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According to Akinboboye, his Nigerian heritage provides the basis for his medical philosophy, which is built around the development of trust between doctor and patient. In Nigeria, certain procedures and tests are often not readily unavailable, shifting the focus of most doctors to one-on-one contact with patients.Akinboboye learned about the Nigeria medical system through first-hand experience - he was a sickly child and spent most of his first 12 years in and out of hospitals. It was this experience that led him to pursue medicine.Akinbobye said he tries to take time to get to know and understand his patients. The relationship that develops, he said, allows him to empower patients to make changes, rather simply relying on what he calls the "trust me, I'm a doctor" approach."You might not make as much money that way," Akinbobye said. "But in the end you win, because you have a healthy group of patients."Akinboboye, who is the director of nuclear cardiology at St. Francis Hospital in Roslyn, L.I., and operates a private practice on Merrick Boulevard in Laurelton, was recently recognized as one of the area's top heart doctor by Castle Connolly, a well-known medical guide.In recent years as the rate of coronary disease in America has steadily fallen amidst advances in medical technology, rates among minorities, and particularly women, have held steady, Akinboboyesaid. This disparity, he said, is one of the most difficult challenges facing the medical community.Akinboboye said that lowering cholesterol, not smoking and exercising are still the best ways to reduce the risk of heart attack. But some patients, he said, lack a basic understanding of their health problems and how to correct them. He tells the story of a man who had two heart attacks and suffered from high-blood pressure for 30 years, but still didn't know why he was sick."This is a failure of the medical system," Akinboboye said. "My colleagues just assume people know these things."Akinboboye, 45, went to medical school in Nigeria before coming to the United States in 1986 and completing his fellowship in Cardiology at Columbia University, where he joined the faculty in 1994. He remained a full-time professor until 2000, when he diversified his professional life, adding clinical research and patient care to the mix. Six years later, he has developed a strong reputation for his research, but is once again eager to put what he knows into practice."At the end of the day, where the rubber meets the road, so to speak," Akinboboye said of treating patients.Akinboboye currently spends about three days a week at his Merrick Boulevard office. One of his goals for the coming year is to find his way out of the laboratory and into the lives of his patients.Reach Reporter Craig Giammona by e-mail at email@example.com or by phone at 718-229-0300 ext. 146.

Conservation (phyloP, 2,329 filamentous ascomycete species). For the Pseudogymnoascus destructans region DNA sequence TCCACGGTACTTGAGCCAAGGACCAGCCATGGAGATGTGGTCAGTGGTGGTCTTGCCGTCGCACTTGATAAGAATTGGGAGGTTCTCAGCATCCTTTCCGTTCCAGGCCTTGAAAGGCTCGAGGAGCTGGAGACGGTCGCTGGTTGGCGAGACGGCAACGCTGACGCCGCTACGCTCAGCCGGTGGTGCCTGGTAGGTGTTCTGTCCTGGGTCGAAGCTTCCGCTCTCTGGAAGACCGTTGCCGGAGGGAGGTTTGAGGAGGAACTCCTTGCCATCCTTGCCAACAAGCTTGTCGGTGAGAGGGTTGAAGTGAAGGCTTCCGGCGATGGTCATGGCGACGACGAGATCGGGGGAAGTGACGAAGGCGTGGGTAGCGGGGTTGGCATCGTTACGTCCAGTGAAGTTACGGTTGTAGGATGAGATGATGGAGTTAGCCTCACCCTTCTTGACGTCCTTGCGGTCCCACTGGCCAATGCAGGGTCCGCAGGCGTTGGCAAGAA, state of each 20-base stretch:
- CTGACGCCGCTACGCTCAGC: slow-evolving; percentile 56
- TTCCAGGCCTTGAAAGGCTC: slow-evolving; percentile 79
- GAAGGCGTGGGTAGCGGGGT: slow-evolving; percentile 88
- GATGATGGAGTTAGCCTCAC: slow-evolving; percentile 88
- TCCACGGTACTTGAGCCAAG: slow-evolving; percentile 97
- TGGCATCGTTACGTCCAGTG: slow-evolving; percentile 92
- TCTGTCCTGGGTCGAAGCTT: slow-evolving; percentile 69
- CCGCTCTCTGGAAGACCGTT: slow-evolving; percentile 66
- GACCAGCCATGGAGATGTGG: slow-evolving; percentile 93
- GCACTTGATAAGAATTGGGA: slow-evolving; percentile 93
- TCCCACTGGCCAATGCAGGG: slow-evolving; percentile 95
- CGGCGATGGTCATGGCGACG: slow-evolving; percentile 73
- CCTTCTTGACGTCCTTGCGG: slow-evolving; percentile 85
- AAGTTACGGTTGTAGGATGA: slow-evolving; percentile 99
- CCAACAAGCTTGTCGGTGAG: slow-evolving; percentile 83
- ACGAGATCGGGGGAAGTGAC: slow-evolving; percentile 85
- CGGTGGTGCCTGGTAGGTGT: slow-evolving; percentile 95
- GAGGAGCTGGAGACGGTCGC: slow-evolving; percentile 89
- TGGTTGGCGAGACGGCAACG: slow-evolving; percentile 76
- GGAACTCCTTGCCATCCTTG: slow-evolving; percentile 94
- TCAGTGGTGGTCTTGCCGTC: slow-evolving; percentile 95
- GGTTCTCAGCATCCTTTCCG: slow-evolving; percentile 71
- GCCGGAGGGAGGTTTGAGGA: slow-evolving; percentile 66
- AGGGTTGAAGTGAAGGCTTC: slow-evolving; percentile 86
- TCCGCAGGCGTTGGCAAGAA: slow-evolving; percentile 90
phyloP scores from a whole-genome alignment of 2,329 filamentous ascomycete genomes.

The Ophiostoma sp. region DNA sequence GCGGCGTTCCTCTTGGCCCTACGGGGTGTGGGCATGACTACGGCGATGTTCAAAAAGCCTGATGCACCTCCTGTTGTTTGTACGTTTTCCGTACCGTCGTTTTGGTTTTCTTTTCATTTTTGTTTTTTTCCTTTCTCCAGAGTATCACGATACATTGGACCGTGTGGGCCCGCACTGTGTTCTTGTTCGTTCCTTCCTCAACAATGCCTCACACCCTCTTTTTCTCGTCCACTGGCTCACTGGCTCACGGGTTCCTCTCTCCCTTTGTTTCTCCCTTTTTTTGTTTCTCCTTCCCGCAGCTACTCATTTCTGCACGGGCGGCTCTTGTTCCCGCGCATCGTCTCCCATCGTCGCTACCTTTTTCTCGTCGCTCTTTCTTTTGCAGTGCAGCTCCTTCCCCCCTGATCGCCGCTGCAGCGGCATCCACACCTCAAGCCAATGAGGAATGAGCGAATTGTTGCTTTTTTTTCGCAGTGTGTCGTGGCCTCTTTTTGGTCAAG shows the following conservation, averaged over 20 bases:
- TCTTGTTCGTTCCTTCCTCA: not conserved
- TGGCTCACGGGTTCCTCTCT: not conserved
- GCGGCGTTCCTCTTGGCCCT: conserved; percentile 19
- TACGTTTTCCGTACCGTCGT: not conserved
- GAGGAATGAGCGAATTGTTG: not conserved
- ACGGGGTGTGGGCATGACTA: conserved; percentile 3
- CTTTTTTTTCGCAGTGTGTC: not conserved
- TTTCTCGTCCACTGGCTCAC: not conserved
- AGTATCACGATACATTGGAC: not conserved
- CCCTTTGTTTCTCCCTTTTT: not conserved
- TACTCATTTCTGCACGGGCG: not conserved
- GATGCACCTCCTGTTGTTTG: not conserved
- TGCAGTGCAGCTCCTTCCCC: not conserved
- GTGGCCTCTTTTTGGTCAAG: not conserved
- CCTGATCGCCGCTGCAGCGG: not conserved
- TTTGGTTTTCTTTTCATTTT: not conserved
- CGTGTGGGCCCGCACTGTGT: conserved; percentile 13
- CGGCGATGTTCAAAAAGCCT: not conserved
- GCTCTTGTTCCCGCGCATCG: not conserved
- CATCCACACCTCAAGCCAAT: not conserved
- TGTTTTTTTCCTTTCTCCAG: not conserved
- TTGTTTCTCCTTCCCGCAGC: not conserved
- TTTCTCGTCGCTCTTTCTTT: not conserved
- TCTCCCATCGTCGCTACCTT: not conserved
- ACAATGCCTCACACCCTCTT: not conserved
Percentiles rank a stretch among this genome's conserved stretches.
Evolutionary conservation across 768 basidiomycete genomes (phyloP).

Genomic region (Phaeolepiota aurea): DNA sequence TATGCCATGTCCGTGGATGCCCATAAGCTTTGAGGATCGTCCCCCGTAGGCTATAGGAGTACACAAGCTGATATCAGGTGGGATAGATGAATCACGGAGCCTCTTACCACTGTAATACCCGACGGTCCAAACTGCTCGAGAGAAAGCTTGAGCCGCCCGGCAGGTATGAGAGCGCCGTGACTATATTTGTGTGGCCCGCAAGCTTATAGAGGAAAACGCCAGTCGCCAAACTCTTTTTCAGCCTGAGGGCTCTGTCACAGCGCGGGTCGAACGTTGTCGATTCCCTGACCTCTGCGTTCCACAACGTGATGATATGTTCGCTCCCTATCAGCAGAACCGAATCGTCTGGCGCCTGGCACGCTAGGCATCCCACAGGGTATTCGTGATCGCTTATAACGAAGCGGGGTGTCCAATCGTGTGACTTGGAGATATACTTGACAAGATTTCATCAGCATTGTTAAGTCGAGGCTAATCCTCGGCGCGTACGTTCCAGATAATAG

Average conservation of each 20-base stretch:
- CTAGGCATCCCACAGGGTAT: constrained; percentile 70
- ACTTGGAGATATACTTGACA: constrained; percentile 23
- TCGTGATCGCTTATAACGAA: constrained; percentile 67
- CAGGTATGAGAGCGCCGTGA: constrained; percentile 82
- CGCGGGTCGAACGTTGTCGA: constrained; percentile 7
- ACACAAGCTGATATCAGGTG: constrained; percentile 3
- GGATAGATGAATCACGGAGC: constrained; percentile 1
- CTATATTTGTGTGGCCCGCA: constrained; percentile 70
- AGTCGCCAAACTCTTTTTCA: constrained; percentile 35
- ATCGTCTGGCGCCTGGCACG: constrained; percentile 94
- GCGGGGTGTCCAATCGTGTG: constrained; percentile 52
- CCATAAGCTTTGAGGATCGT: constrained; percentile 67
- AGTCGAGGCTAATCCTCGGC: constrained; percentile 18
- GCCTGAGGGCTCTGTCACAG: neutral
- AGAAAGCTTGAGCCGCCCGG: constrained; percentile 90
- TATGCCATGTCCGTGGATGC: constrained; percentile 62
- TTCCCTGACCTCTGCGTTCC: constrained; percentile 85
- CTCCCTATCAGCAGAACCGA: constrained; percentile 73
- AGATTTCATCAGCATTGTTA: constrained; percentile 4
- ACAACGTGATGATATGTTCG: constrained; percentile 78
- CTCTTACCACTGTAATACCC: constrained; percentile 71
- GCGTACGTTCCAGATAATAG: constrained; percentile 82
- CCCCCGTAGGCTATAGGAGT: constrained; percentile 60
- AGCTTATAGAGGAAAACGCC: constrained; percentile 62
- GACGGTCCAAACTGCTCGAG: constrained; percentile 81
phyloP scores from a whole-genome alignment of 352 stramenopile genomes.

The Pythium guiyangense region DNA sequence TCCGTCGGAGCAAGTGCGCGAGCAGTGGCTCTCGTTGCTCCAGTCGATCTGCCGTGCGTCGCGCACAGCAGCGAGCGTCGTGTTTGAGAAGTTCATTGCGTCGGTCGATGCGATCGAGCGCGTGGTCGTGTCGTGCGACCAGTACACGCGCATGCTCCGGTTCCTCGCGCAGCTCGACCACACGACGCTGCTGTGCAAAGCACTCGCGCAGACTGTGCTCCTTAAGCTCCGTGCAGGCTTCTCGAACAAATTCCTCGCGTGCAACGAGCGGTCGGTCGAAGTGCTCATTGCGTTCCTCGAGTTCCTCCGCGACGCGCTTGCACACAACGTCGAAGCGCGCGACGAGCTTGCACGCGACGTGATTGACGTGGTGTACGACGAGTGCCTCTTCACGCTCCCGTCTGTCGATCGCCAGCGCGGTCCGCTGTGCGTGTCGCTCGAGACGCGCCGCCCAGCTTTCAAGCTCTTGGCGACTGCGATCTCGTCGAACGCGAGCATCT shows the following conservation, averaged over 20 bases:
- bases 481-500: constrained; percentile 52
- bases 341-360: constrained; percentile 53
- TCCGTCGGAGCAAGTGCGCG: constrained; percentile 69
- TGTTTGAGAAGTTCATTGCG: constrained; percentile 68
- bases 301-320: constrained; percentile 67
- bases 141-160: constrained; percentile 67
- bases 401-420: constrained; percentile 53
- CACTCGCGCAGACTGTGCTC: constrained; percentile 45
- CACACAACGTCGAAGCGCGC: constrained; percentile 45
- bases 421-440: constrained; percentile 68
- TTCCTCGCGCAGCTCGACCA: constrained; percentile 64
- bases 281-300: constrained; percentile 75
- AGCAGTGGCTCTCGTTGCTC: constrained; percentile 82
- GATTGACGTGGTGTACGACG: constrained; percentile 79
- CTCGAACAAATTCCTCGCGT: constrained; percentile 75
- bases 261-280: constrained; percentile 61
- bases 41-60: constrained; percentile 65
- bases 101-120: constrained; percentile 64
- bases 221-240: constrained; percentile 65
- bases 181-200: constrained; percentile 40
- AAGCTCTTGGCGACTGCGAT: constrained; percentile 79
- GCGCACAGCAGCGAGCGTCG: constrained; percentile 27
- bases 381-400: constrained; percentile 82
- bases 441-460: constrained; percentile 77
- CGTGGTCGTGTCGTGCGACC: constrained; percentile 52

©2006 Community Newspaper Group
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